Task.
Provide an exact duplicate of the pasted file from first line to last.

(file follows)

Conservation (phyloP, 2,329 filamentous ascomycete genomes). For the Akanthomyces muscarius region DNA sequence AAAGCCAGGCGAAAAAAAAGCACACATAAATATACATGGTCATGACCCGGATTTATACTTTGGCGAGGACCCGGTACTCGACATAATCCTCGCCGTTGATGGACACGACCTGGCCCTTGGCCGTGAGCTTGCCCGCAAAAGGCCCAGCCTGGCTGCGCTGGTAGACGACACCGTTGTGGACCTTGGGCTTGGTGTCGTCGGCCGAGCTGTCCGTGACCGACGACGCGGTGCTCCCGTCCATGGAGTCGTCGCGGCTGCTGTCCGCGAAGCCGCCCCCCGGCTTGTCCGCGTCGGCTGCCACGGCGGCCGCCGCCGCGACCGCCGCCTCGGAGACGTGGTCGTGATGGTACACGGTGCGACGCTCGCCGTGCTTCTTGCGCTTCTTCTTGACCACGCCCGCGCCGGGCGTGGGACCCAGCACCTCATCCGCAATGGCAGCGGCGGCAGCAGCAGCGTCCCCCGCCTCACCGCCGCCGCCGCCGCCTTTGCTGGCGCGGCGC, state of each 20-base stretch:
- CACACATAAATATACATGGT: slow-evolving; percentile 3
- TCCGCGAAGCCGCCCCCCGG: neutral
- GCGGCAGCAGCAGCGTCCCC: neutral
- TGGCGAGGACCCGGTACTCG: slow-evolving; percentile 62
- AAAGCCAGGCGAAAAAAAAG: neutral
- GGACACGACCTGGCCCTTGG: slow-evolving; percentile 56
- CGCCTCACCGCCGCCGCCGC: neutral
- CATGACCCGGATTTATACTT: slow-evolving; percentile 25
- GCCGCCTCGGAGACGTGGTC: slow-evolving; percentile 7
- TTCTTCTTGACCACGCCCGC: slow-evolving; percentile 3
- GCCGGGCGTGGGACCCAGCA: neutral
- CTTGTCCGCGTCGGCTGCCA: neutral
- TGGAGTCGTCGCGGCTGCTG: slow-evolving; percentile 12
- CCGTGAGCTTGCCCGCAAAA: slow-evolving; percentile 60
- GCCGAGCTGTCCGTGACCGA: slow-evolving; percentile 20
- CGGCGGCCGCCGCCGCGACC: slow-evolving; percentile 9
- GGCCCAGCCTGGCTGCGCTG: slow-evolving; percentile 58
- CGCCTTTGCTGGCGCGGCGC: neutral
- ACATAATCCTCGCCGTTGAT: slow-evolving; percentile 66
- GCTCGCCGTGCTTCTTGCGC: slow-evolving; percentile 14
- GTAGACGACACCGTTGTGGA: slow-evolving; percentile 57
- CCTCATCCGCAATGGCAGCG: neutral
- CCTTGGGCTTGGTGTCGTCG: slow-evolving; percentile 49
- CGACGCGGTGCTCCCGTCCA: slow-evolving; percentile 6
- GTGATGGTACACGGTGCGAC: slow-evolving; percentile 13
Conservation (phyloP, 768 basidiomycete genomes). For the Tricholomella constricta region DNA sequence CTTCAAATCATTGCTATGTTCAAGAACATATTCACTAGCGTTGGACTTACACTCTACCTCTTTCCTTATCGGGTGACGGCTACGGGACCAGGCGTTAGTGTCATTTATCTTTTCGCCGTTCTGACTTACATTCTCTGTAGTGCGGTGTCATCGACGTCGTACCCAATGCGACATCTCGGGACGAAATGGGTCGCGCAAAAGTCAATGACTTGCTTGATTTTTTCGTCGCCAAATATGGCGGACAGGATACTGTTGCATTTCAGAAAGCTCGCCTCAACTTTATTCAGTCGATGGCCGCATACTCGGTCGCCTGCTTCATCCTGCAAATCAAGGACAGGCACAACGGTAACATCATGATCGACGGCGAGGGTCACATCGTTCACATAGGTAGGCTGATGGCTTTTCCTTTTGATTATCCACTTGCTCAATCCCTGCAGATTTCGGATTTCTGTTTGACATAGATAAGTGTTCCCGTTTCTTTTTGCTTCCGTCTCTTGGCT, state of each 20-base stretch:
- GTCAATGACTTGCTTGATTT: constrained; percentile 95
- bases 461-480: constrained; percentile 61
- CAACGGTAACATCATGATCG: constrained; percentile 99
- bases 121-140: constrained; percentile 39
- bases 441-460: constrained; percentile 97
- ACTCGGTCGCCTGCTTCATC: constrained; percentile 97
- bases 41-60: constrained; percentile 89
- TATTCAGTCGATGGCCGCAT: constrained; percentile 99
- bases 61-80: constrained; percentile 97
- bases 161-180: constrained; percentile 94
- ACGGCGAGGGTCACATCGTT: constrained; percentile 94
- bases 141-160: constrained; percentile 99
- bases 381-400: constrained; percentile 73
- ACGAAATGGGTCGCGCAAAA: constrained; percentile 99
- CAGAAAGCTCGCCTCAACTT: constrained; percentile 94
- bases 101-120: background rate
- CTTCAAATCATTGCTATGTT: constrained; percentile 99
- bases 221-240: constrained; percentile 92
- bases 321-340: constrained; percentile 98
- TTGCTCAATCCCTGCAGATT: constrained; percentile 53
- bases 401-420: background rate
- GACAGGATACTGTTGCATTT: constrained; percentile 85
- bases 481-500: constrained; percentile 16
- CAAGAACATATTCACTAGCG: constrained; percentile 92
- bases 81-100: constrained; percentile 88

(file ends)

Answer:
Conservation (phyloP, 2,329 filamentous ascomycete genomes). For the Akanthomyces muscarius region DNA sequence AAAGCCAGGCGAAAAAAAAGCACACATAAATATACATGGTCATGACCCGGATTTATACTTTGGCGAGGACCCGGTACTCGACATAATCCTCGCCGTTGATGGACACGACCTGGCCCTTGGCCGTGAGCTTGCCCGCAAAAGGCCCAGCCTGGCTGCGCTGGTAGACGACACCGTTGTGGACCTTGGGCTTGGTGTCGTCGGCCGAGCTGTCCGTGACCGACGACGCGGTGCTCCCGTCCATGGAGTCGTCGCGGCTGCTGTCCGCGAAGCCGCCCCCCGGCTTGTCCGCGTCGGCTGCCACGGCGGCCGCCGCCGCGACCGCCGCCTCGGAGACGTGGTCGTGATGGTACACGGTGCGACGCTCGCCGTGCTTCTTGCGCTTCTTCTTGACCACGCCCGCGCCGGGCGTGGGACCCAGCACCTCATCCGCAATGGCAGCGGCGGCAGCAGCAGCGTCCCCCGCCTCACCGCCGCCGCCGCCGCCTTTGCTGGCGCGGCGC, state of each 20-base stretch:
- CACACATAAATATACATGGT: slow-evolving; percentile 3
- TCCGCGAAGCCGCCCCCCGG: neutral
- GCGGCAGCAGCAGCGTCCCC: neutral
- TGGCGAGGACCCGGTACTCG: slow-evolving; percentile 62
- AAAGCCAGGCGAAAAAAAAG: neutral
- GGACACGACCTGGCCCTTGG: slow-evolving; percentile 56
- CGCCTCACCGCCGCCGCCGC: neutral
- CATGACCCGGATTTATACTT: slow-evolving; percentile 25
- GCCGCCTCGGAGACGTGGTC: slow-evolving; percentile 7
- TTCTTCTTGACCACGCCCGC: slow-evolving; percentile 3
- GCCGGGCGTGGGACCCAGCA: neutral
- CTTGTCCGCGTCGGCTGCCA: neutral
- TGGAGTCGTCGCGGCTGCTG: slow-evolving; percentile 12
- CCGTGAGCTTGCCCGCAAAA: slow-evolving; percentile 60
- GCCGAGCTGTCCGTGACCGA: slow-evolving; percentile 20
- CGGCGGCCGCCGCCGCGACC: slow-evolving; percentile 9
- GGCCCAGCCTGGCTGCGCTG: slow-evolving; percentile 58
- CGCCTTTGCTGGCGCGGCGC: neutral
- ACATAATCCTCGCCGTTGAT: slow-evolving; percentile 66
- GCTCGCCGTGCTTCTTGCGC: slow-evolving; percentile 14
- GTAGACGACACCGTTGTGGA: slow-evolving; percentile 57
- CCTCATCCGCAATGGCAGCG: neutral
- CCTTGGGCTTGGTGTCGTCG: slow-evolving; percentile 49
- CGACGCGGTGCTCCCGTCCA: slow-evolving; percentile 6
- GTGATGGTACACGGTGCGAC: slow-evolving; percentile 13
Conservation (phyloP, 768 basidiomycete genomes). For the Tricholomella constricta region DNA sequence CTTCAAATCATTGCTATGTTCAAGAACATATTCACTAGCGTTGGACTTACACTCTACCTCTTTCCTTATCGGGTGACGGCTACGGGACCAGGCGTTAGTGTCATTTATCTTTTCGCCGTTCTGACTTACATTCTCTGTAGTGCGGTGTCATCGACGTCGTACCCAATGCGACATCTCGGGACGAAATGGGTCGCGCAAAAGTCAATGACTTGCTTGATTTTTTCGTCGCCAAATATGGCGGACAGGATACTGTTGCATTTCAGAAAGCTCGCCTCAACTTTATTCAGTCGATGGCCGCATACTCGGTCGCCTGCTTCATCCTGCAAATCAAGGACAGGCACAACGGTAACATCATGATCGACGGCGAGGGTCACATCGTTCACATAGGTAGGCTGATGGCTTTTCCTTTTGATTATCCACTTGCTCAATCCCTGCAGATTTCGGATTTCTGTTTGACATAGATAAGTGTTCCCGTTTCTTTTTGCTTCCGTCTCTTGGCT, state of each 20-base stretch:
- GTCAATGACTTGCTTGATTT: constrained; percentile 95
- bases 461-480: constrained; percentile 61
- CAACGGTAACATCATGATCG: constrained; percentile 99
- bases 121-140: constrained; percentile 39
- bases 441-460: constrained; percentile 97
- ACTCGGTCGCCTGCTTCATC: constrained; percentile 97
- bases 41-60: constrained; percentile 89
- TATTCAGTCGATGGCCGCAT: constrained; percentile 99
- bases 61-80: constrained; percentile 97
- bases 161-180: constrained; percentile 94
- ACGGCGAGGGTCACATCGTT: constrained; percentile 94
- bases 141-160: constrained; percentile 99
- bases 381-400: constrained; percentile 73
- ACGAAATGGGTCGCGCAAAA: constrained; percentile 99
- CAGAAAGCTCGCCTCAACTT: constrained; percentile 94
- bases 101-120: background rate
- CTTCAAATCATTGCTATGTT: constrained; percentile 99
- bases 221-240: constrained; percentile 92
- bases 321-340: constrained; percentile 98
- TTGCTCAATCCCTGCAGATT: constrained; percentile 53
- bases 401-420: background rate
- GACAGGATACTGTTGCATTT: constrained; percentile 85
- bases 481-500: constrained; percentile 16
- CAAGAACATATTCACTAGCG: constrained; percentile 92
- bases 81-100: constrained; percentile 88